Cecilia Wilmot Ballam completed 83 kilometres during the Karkloof Ultra over the weekend to raise funds for the family of a friend and colleague of 14 years who died of brain injuries sustained in a car accident in August.
Richard Makhuvha left behind his partner, Siphiwe Makushu, and their two boys aged one and six years.
Ballam told TimesLIVE on Monday that she ran the marathon to raise funds for Makhuvha’s children, now left in the care of their mother who is employed as a security guard.
She recounted her first encounter with him and described Makhuvha as a gentle and kind man.
“A client was being abusive to me and he was shouting. Richard took me by the hand and comforted me. From that moment I realised that this man will be family because he is so kind, so protective. He gave me courage. When I was in that part of the run I could feel him holding my hand,” she said.
Ballam and Makhuvha worked at Space Alchemy, a Johannesburg-based art company whose operations were halted during the lockdown. She said when they finally reopened and got to work with Makhuvha the day before the accident, she sensed that something bad would happen.
“The day before his accident we were working and he was helping me. I started crying thinking about how we were out of work during the lockdown but I also felt like something wrong would happen. He hugged me and said everything would be fine.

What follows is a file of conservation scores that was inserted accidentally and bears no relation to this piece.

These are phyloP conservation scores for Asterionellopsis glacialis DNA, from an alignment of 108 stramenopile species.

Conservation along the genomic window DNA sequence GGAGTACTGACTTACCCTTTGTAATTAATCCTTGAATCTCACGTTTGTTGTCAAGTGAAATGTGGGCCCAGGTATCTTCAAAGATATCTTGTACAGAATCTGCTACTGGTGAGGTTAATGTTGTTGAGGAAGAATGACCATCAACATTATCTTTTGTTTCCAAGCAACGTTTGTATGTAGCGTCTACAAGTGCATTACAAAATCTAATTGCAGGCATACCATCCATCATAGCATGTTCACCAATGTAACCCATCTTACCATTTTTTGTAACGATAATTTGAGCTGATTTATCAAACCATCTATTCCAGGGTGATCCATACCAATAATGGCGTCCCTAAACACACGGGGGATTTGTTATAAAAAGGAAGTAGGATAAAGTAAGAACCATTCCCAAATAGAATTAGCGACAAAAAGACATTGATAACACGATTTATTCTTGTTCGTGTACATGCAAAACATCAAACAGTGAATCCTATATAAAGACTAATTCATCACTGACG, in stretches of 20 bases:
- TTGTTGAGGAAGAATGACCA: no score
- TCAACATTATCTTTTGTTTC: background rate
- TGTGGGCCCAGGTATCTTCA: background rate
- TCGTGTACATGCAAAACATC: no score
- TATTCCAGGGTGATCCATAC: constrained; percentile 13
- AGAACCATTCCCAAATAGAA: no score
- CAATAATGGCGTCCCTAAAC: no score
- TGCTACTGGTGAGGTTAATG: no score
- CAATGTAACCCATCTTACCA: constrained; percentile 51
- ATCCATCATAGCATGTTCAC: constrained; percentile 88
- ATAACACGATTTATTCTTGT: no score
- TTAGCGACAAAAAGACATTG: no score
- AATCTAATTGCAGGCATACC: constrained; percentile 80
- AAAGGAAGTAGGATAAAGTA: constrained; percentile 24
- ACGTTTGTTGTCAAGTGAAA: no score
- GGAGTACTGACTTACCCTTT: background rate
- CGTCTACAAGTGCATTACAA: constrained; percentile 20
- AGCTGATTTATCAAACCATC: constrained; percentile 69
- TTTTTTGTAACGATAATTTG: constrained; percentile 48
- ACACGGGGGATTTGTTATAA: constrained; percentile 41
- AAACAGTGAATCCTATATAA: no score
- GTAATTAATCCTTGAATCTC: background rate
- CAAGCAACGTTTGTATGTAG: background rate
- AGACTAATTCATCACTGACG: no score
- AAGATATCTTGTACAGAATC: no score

“We were all safe during the lockdown, no-one got infected with the coronavirus, and then an accident just suddenly happens. It’s too much,” a tearful Ballam told TimesLIVE.
She said Makhuvha’s death came as a shock.
“I did not see this coming. When he was in the hospital, I thought I would run to raise funds for the physio which he would need after he has been discharged. I was hoping that he would recover, I was hoping,” she said.
Makushu and Makhuvha had been together for 11 years before his unexpected death.
Makushu said though donations have been streaming in since Ballam’s marathon, she is anxious about the future.
She told TimesLIVE she had received about R6,500 by Monday evening.
“I don’t earn much as a security guard and our eldest son goes to a private school. His annual school fees are R8,000 and there’s a monthly transport fee of R500. The youngest son is still in diapers and on formula and I worry when I think about how I will cope by myself.”
She said she will use the money from donations towards Christmas clothes for their children and save some for a school uniform for their eldest son.
Ballam’s race was not without difficulty. 33km in, she endured a knee injury and after 40km, she could not bend her knee. However, she continued until completing the run in honour of Makhuvha.
“The Karkloof physio strapped my knee up and off I went to the second part of the marathon. The last 21km took nearly six hours to finish. I ran in the dark and in the pouring rain with the temperature at 7 °C. During the last kilometre I was just crying my eyes out but I did it and I know Richard would have been so proud,” she said.
TimesLIVE (TMG Digital)